The European Union has done a credible job meeting the challenge of Putin’s Russia, especially given differing views among EU Member States and the United States’ uncertain Russia policy under President Trump. And a challenge it is: the Putin regime in its late phase presents a toxic combination of aggression—including armed attacks against Ukraine, the use of nerve gas to attempt assassination in the UK, and disinformation campaigns against many EU Member States—and a stagnant authoritarian kleptocracy at home, which leans on repression to maintain itself.

Given the Kremlin’s current nature, the EU’s policy framework toward Russia, launched in March 2016, seems sound. Its “five guiding principles” include: full implementation of the Minsk agreements (to resolve Russian aggression in eastern Ukraine); closer ties with Russia’s former Soviet neighbors (meaning no recognition of a Russian sphere of domination); strengthening EU resilience to Russian threats; selective engagement with Russia on certain issues, such as counterterrorism; and support for people-to-people contact. This balanced framework allows for resistance to aggression, including: maintaining significant sanctions; selected cooperation to stabilize relations; and an implied look toward a better future (through development of “people-to-people” ties). If the professionals in the Trump administration were able to publicly articulate their own approach to Putin’s Russia, it would probably be similar.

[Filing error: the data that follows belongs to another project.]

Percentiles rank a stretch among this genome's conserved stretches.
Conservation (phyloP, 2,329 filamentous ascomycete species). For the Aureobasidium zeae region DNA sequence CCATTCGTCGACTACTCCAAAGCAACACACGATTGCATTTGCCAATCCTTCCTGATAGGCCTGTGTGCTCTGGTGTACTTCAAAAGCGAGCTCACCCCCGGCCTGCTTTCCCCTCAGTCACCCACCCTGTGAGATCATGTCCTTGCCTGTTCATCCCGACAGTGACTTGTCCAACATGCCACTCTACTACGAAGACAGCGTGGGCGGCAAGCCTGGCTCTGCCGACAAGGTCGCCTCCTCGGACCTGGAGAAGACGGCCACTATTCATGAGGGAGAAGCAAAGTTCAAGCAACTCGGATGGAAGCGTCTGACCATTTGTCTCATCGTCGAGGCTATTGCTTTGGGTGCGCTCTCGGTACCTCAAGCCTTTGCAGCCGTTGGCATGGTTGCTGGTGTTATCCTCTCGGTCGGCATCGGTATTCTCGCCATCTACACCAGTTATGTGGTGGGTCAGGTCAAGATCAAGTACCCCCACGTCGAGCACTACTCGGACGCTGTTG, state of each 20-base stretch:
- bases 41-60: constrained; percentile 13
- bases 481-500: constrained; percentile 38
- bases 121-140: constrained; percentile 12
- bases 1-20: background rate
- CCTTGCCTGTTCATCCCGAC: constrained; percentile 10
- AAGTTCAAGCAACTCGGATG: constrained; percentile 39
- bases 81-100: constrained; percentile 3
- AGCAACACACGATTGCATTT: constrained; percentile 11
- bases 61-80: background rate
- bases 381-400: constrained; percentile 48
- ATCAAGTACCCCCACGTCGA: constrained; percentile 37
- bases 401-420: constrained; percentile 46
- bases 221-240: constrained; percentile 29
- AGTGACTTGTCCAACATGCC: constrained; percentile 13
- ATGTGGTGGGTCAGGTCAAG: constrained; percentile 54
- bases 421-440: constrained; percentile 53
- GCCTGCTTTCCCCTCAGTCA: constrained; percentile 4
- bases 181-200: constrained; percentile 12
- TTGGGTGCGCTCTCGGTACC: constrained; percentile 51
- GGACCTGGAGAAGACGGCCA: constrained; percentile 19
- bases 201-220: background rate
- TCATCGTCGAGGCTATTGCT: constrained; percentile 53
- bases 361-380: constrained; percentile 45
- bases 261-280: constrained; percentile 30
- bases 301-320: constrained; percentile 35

Still, as with the United States, the EU’s Russia policy seems reactive. There is no need to abandon the current EU policy framework and, in any case, the EU policy dynamic is not favorable for a bold new approach: with Brexit, Europe’s champions of a strong Russia policy will lose a major voice. Poland has policy expertise on Russia, but its on-and-off feuding with the EU and sometimes-testy relations with Germany have weakened its ability to take what would otherwise be a natural lead. But, working within its existing policy framework, the new EU leadership can lean into existing lines of policy to good effect.